Philippine schools to fully reopen in November

The Philippines will fully reopen all schools in November for the first time in more than two years, President Ferdinand Marcos Jr said Tuesday, as experts warn of a growing education crisis sparked by the Covid-19 pandemic.

The country is one of the last to resume full-time in-person classes since the pandemic began, with schools shuttered in March 2020 in tandem with lengthy lockdowns.

The UN children’s agency has warned that school closures have caused enormous losses in education around the world, with some governments slow to reopen classrooms even as vaccination rates increased.

“We have a plan for full face-to-face (schooling) by November of this year,” Marcos told his first news conference after being sworn in as the country’s leader.

“Let’s get this done quickly. Of course we’re careful but we’re always in a hurry because we have to get much done in very little time,” he said.

Marcos said school reopenings will start from September and ramp up rapidly over the next two months, accompanied by a vaccination campaign.

About 64 percent of the country’s population of 110 million are fully vaccinated.

Former president Rodrigo Duterte allowed children to return to classrooms in just 100 schools out of more than 61,000 in November last year, but ruled out a full resumption before his term ended last month, citing health concerns.

The policy was seen by critics as exacerbating an education crisis in the country.

Alliance of Concerned Teachers secretary-general Raymond Basilio welcomed the new government’s announcement.

“Our teachers have seen a terrible loss of learning since 2020 that is exacerbating poverty,” he said.

Basilio said some teachers in the association had complained that a number of elementary and even high school students still could not read or write.

He told AFP the government’s “blended” learning programme — involving online classes, printed materials and lessons broadcast on television and social media — was “problematic”.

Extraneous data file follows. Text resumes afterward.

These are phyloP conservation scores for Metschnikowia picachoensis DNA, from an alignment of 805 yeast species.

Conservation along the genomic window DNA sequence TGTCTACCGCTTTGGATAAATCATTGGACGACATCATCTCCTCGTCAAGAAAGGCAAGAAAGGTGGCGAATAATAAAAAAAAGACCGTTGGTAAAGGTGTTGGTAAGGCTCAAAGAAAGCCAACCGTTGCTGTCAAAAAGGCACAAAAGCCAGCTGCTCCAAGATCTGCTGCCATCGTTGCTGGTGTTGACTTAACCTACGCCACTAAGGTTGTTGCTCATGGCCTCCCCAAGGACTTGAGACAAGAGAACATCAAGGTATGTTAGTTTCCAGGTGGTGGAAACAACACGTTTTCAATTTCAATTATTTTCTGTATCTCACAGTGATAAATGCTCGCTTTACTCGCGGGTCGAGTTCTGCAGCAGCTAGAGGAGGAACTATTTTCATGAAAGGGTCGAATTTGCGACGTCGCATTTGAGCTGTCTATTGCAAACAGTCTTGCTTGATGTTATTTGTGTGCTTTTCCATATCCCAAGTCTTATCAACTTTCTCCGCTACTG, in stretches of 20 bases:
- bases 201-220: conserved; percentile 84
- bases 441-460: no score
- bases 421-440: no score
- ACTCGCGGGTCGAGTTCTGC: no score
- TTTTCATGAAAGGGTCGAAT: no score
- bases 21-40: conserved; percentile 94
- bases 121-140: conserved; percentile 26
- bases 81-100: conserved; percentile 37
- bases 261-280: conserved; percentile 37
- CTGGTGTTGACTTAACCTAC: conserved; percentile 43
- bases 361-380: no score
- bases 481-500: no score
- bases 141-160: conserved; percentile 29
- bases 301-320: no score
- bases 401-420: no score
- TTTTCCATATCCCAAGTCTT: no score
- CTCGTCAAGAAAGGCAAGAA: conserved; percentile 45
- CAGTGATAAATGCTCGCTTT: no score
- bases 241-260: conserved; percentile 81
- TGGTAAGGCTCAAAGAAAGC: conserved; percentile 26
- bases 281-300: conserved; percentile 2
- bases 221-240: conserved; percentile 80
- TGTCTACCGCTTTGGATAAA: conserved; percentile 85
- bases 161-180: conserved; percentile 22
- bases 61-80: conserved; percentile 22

Modules were poorly vetted and young Filipinos had limited internet access, he said.

A report published jointly last month by UNICEF and other agencies said the pandemic had increased “learning poverty” by a third in low- and middle-income countries, with an estimated 70 percent of 10-year-olds unable to understand a simple written text.

“Put in strictly economic terms, unless we take action to recover learning, this generation of students is at risk of losing $21 trillion in potential lifetime earnings,” UNICEF executive director Catherine Russell said last month.

Last year, 15-year-olds in the Philippines were at or near the bottom in reading, mathematics and science, according to OECD data.

Agence France-Presse

Subscribe to

Stay in the know with Bilyonaryo’s unparalleled coverage of business news and global industries!

Elevate your understanding of the Philippine business landscape and gain insights into worldwide markets by subscribing to our dedicated channels. Receive breaking news, in-depth analyses, and exclusive interviews with industry leaders directly on Viber, WhatsApp, and Facebook. Stay informed and empowered with our Email Newsletter, delivering curated content right to your inbox.

Don’t miss out on crucial updates and trends shaping economies and businesses both locally and internationally.

Join Bilyonaryo’s community today by clicking the button below to subscribe and stay ahead in the dynamic world of business.

Share this Bilyonaryo story